Recently, my daughter advised me to strengthen my back, arms, legs and ab muscles. She warned me about osteoporosis, the effects of unhealthy eating, the lethargy that comes from low activity and most importantly, the horror of flabby arms. She warned that leggings were not an option for my wardrobe. She told me in no uncertain terms that I was doomed to a remaining lifetime of long-sleeved blouses and capris if I failed to start intensive weight training. Immediately.
Well, Miss Personal Trainer Extraordinaire, I have started my own program of physical endurance and stamina—it’s called Babysitting!
Two weeks ago, I began babysitting my precious little grand-nieces. The oldest is two and a half; the baby is just turning one. I get them for two days a week, Mondays and Tuesdays. They make me laugh, make me melt with their chubby-armed hugs and sloppy kisses, make me play and sing and act like a fool—and make me feel about a hundred years old!!
At the end of Day One, my arms trembled and felt all jello-like from carrying the one year old, a sturdy little thing who hasn’t missed too many meals. My legs screamed from getting up and down off the floor as we played tea party and choo-choo trains. My thighs trembled from bouncing my sweetie-pies, one on each knee, while shouting “Giddyup!” My back and my butt cheeks ached from dead-lifting the girls into my arms to look out the window or to cram them into high chairs and playpens.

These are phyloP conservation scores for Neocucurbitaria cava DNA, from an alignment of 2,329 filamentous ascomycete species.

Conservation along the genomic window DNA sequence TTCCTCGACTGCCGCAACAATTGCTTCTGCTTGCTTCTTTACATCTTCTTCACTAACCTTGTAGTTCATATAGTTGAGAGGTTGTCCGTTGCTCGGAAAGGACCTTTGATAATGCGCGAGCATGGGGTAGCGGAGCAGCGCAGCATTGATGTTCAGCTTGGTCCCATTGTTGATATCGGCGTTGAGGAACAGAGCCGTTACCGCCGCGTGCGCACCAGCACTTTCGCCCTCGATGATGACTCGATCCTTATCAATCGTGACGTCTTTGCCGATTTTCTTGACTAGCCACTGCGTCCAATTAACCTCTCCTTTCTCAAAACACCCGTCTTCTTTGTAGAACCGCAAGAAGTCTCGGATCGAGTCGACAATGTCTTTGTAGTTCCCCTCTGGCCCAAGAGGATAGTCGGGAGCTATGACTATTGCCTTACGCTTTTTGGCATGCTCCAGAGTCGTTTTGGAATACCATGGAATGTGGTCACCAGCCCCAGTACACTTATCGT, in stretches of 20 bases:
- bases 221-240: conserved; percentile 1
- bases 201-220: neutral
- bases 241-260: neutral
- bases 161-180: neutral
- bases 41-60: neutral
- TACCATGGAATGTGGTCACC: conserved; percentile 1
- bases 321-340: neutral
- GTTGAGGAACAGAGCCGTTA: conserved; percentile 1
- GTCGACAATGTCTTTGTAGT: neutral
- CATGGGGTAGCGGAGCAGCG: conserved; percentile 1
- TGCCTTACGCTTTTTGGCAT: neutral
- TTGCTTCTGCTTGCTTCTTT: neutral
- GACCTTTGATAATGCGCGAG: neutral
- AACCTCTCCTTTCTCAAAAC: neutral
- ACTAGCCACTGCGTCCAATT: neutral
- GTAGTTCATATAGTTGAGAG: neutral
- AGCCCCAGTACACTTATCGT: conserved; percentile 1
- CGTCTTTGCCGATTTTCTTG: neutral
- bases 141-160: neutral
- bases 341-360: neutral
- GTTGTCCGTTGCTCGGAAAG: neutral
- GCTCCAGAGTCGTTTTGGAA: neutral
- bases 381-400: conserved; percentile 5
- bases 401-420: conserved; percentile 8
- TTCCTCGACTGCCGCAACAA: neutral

I was exhausted after their mommy came to pick them up. My head nodded into my supper plate and it was all I could do to stay upright until bedtime. My husband got annoyed at my constant whining and entreaties.
“Is it bedtime? What time is it? What?!? Only nine? God!”
At the end of Day Two, I asked my husband to make supper and call me when it was ready. Better yet, just let me know when to get off the couch for bedtime. The new exercise routine was going great!
As I look forward to Week Three, I feel revved up and ready to go. I’ve taken a few measures to limber up before this Monday. After that first week, I started a new daily regime. Every day I ran ten kilometers, did twenty-five reps with the barbells loaded to a hundred pounds, added squat jumps (burpees) and cranked out several push ups, with hand claps in between, carrying a loaded knapsack on my back while shouting “Sir–Yes Sir!”
The new exercise program should get me to about ten am.
After that, I’ll just pray for nap time.
Baa, baa for now.